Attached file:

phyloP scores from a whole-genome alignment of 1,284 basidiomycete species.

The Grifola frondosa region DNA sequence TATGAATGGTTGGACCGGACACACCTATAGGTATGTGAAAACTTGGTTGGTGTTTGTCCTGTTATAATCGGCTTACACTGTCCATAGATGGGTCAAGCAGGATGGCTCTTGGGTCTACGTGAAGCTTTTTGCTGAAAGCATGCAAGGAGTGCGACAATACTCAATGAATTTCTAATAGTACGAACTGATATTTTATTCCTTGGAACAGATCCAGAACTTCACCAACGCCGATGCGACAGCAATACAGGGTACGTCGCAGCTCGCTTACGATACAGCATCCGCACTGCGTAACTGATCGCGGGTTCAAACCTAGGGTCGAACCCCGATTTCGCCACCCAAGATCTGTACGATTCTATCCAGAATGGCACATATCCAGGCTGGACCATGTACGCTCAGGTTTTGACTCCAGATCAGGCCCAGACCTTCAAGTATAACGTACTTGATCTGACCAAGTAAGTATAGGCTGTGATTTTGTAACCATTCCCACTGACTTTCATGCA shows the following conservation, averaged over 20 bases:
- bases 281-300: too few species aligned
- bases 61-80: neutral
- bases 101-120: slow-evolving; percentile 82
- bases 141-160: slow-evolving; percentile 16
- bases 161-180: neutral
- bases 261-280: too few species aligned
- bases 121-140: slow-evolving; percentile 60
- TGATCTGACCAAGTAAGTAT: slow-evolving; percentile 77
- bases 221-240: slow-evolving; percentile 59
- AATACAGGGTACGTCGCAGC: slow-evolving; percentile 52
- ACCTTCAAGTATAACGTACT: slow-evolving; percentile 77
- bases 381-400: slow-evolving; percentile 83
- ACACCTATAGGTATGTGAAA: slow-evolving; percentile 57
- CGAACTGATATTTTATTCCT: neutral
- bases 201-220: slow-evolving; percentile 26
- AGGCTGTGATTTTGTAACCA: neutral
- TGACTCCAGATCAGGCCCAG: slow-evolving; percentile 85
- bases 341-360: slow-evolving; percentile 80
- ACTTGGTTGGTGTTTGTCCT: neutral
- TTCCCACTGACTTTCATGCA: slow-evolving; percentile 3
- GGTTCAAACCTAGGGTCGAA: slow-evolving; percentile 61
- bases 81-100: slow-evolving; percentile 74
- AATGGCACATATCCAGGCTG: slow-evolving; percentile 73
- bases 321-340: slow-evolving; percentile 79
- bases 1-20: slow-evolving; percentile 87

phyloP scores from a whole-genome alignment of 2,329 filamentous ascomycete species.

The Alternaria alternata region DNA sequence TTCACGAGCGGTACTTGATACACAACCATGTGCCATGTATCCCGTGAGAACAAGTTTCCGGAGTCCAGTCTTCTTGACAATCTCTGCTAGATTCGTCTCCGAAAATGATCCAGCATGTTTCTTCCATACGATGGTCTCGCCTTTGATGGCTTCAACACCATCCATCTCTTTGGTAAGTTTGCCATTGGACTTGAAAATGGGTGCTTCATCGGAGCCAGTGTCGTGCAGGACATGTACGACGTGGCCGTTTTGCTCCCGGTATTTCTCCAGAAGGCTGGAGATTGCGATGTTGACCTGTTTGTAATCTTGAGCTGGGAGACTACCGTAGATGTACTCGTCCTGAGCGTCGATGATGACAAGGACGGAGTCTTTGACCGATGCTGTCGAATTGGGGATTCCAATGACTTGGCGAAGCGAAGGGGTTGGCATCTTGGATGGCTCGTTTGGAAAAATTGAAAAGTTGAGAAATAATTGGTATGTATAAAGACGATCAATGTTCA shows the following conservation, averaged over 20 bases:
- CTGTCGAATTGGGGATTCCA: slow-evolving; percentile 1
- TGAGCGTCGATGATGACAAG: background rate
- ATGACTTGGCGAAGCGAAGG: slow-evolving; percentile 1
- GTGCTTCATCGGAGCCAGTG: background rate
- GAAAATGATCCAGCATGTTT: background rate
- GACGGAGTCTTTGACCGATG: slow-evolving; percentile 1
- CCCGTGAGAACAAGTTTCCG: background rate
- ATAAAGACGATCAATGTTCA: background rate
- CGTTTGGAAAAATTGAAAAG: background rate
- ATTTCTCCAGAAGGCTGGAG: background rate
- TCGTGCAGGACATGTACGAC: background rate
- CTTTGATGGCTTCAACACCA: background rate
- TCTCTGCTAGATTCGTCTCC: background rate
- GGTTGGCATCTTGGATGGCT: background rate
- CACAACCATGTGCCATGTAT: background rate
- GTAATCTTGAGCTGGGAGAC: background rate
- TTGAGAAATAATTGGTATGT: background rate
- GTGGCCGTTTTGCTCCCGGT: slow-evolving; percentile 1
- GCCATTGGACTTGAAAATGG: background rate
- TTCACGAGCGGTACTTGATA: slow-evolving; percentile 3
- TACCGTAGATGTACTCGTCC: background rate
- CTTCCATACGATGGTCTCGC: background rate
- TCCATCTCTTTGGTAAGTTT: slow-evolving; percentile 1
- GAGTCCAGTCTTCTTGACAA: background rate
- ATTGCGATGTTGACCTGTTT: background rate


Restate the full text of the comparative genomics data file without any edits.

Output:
phyloP scores from a whole-genome alignment of 1,284 basidiomycete species.

The Grifola frondosa region DNA sequence TATGAATGGTTGGACCGGACACACCTATAGGTATGTGAAAACTTGGTTGGTGTTTGTCCTGTTATAATCGGCTTACACTGTCCATAGATGGGTCAAGCAGGATGGCTCTTGGGTCTACGTGAAGCTTTTTGCTGAAAGCATGCAAGGAGTGCGACAATACTCAATGAATTTCTAATAGTACGAACTGATATTTTATTCCTTGGAACAGATCCAGAACTTCACCAACGCCGATGCGACAGCAATACAGGGTACGTCGCAGCTCGCTTACGATACAGCATCCGCACTGCGTAACTGATCGCGGGTTCAAACCTAGGGTCGAACCCCGATTTCGCCACCCAAGATCTGTACGATTCTATCCAGAATGGCACATATCCAGGCTGGACCATGTACGCTCAGGTTTTGACTCCAGATCAGGCCCAGACCTTCAAGTATAACGTACTTGATCTGACCAAGTAAGTATAGGCTGTGATTTTGTAACCATTCCCACTGACTTTCATGCA shows the following conservation, averaged over 20 bases:
- bases 281-300: too few species aligned
- bases 61-80: neutral
- bases 101-120: slow-evolving; percentile 82
- bases 141-160: slow-evolving; percentile 16
- bases 161-180: neutral
- bases 261-280: too few species aligned
- bases 121-140: slow-evolving; percentile 60
- TGATCTGACCAAGTAAGTAT: slow-evolving; percentile 77
- bases 221-240: slow-evolving; percentile 59
- AATACAGGGTACGTCGCAGC: slow-evolving; percentile 52
- ACCTTCAAGTATAACGTACT: slow-evolving; percentile 77
- bases 381-400: slow-evolving; percentile 83
- ACACCTATAGGTATGTGAAA: slow-evolving; percentile 57
- CGAACTGATATTTTATTCCT: neutral
- bases 201-220: slow-evolving; percentile 26
- AGGCTGTGATTTTGTAACCA: neutral
- TGACTCCAGATCAGGCCCAG: slow-evolving; percentile 85
- bases 341-360: slow-evolving; percentile 80
- ACTTGGTTGGTGTTTGTCCT: neutral
- TTCCCACTGACTTTCATGCA: slow-evolving; percentile 3
- GGTTCAAACCTAGGGTCGAA: slow-evolving; percentile 61
- bases 81-100: slow-evolving; percentile 74
- AATGGCACATATCCAGGCTG: slow-evolving; percentile 73
- bases 321-340: slow-evolving; percentile 79
- bases 1-20: slow-evolving; percentile 87

phyloP scores from a whole-genome alignment of 2,329 filamentous ascomycete species.

The Alternaria alternata region DNA sequence TTCACGAGCGGTACTTGATACACAACCATGTGCCATGTATCCCGTGAGAACAAGTTTCCGGAGTCCAGTCTTCTTGACAATCTCTGCTAGATTCGTCTCCGAAAATGATCCAGCATGTTTCTTCCATACGATGGTCTCGCCTTTGATGGCTTCAACACCATCCATCTCTTTGGTAAGTTTGCCATTGGACTTGAAAATGGGTGCTTCATCGGAGCCAGTGTCGTGCAGGACATGTACGACGTGGCCGTTTTGCTCCCGGTATTTCTCCAGAAGGCTGGAGATTGCGATGTTGACCTGTTTGTAATCTTGAGCTGGGAGACTACCGTAGATGTACTCGTCCTGAGCGTCGATGATGACAAGGACGGAGTCTTTGACCGATGCTGTCGAATTGGGGATTCCAATGACTTGGCGAAGCGAAGGGGTTGGCATCTTGGATGGCTCGTTTGGAAAAATTGAAAAGTTGAGAAATAATTGGTATGTATAAAGACGATCAATGTTCA shows the following conservation, averaged over 20 bases:
- CTGTCGAATTGGGGATTCCA: slow-evolving; percentile 1
- TGAGCGTCGATGATGACAAG: background rate
- ATGACTTGGCGAAGCGAAGG: slow-evolving; percentile 1
- GTGCTTCATCGGAGCCAGTG: background rate
- GAAAATGATCCAGCATGTTT: background rate
- GACGGAGTCTTTGACCGATG: slow-evolving; percentile 1
- CCCGTGAGAACAAGTTTCCG: background rate
- ATAAAGACGATCAATGTTCA: background rate
- CGTTTGGAAAAATTGAAAAG: background rate
- ATTTCTCCAGAAGGCTGGAG: background rate
- TCGTGCAGGACATGTACGAC: background rate
- CTTTGATGGCTTCAACACCA: background rate
- TCTCTGCTAGATTCGTCTCC: background rate
- GGTTGGCATCTTGGATGGCT: background rate
- CACAACCATGTGCCATGTAT: background rate
- GTAATCTTGAGCTGGGAGAC: background rate
- TTGAGAAATAATTGGTATGT: background rate
- GTGGCCGTTTTGCTCCCGGT: slow-evolving; percentile 1
- GCCATTGGACTTGAAAATGG: background rate
- TTCACGAGCGGTACTTGATA: slow-evolving; percentile 3
- TACCGTAGATGTACTCGTCC: background rate
- CTTCCATACGATGGTCTCGC: background rate
- TCCATCTCTTTGGTAAGTTT: slow-evolving; percentile 1
- GAGTCCAGTCTTCTTGACAA: background rate
- ATTGCGATGTTGACCTGTTT: background rate